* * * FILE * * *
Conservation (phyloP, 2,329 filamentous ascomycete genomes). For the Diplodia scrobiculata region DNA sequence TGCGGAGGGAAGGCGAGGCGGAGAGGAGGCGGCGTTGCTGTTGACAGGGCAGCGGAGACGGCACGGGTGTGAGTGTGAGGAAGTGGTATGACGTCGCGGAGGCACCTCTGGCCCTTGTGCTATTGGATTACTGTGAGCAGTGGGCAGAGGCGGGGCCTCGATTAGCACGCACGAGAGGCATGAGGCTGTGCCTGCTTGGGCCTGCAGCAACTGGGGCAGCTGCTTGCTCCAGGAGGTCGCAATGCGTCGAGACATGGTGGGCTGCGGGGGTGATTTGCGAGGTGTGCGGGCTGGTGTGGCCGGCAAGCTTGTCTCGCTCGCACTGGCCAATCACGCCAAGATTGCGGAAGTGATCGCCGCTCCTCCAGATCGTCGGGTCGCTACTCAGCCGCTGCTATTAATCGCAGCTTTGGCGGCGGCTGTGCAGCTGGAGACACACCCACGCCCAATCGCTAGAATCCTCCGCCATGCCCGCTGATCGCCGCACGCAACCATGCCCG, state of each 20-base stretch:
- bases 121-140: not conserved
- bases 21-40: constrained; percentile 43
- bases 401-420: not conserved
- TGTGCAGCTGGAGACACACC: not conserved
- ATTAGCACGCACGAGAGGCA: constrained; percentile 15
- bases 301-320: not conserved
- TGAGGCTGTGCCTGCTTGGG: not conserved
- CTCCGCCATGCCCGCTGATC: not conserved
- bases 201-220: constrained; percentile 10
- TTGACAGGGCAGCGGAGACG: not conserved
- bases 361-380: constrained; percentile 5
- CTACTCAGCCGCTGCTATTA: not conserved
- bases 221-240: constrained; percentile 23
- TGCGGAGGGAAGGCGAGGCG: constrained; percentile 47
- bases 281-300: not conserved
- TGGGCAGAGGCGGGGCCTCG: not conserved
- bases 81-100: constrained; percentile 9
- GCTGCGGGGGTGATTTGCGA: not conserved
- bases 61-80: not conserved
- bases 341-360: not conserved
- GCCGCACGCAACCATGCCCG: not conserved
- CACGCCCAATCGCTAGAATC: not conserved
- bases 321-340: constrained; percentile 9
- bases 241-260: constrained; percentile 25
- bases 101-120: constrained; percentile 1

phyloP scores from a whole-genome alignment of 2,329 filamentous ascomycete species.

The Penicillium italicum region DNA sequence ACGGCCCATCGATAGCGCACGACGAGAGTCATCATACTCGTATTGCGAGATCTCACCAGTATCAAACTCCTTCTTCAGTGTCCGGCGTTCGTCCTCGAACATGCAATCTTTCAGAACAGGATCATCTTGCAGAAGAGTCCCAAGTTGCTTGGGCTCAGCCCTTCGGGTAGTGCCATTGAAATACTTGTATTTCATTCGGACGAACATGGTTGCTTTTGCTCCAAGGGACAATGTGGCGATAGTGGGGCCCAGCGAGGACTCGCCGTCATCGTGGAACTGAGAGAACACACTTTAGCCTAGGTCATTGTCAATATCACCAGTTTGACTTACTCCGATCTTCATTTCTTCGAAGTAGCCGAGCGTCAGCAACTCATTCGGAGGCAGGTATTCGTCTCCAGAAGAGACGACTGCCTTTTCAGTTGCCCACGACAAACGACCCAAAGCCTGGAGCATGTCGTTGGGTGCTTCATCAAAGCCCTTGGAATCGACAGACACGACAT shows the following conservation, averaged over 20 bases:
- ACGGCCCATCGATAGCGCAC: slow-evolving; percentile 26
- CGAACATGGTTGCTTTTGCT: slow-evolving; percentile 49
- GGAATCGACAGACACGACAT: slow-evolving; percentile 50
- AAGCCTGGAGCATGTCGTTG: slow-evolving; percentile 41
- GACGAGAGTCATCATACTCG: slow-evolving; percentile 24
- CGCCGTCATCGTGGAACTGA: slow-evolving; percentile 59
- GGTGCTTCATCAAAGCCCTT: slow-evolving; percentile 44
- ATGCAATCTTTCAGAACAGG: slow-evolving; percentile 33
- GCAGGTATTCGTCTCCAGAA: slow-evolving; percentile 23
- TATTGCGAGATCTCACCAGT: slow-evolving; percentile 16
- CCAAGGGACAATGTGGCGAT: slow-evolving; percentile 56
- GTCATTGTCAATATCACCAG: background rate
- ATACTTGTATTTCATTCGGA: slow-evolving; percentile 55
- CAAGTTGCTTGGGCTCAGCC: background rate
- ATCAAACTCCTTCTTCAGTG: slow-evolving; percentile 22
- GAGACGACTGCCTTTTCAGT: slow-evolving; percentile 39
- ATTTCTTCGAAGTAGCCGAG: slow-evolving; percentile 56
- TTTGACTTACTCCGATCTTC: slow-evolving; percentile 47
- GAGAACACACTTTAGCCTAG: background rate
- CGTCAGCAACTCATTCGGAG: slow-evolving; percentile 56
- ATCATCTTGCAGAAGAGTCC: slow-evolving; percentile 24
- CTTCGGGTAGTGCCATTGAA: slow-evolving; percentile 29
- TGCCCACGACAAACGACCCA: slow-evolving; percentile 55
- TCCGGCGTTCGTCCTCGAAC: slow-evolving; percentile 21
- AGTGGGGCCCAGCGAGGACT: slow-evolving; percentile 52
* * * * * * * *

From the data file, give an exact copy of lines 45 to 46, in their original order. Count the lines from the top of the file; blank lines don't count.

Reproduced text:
- ATTTCTTCGAAGTAGCCGAG: slow-evolving; percentile 56
- TTTGACTTACTCCGATCTTC: slow-evolving; percentile 47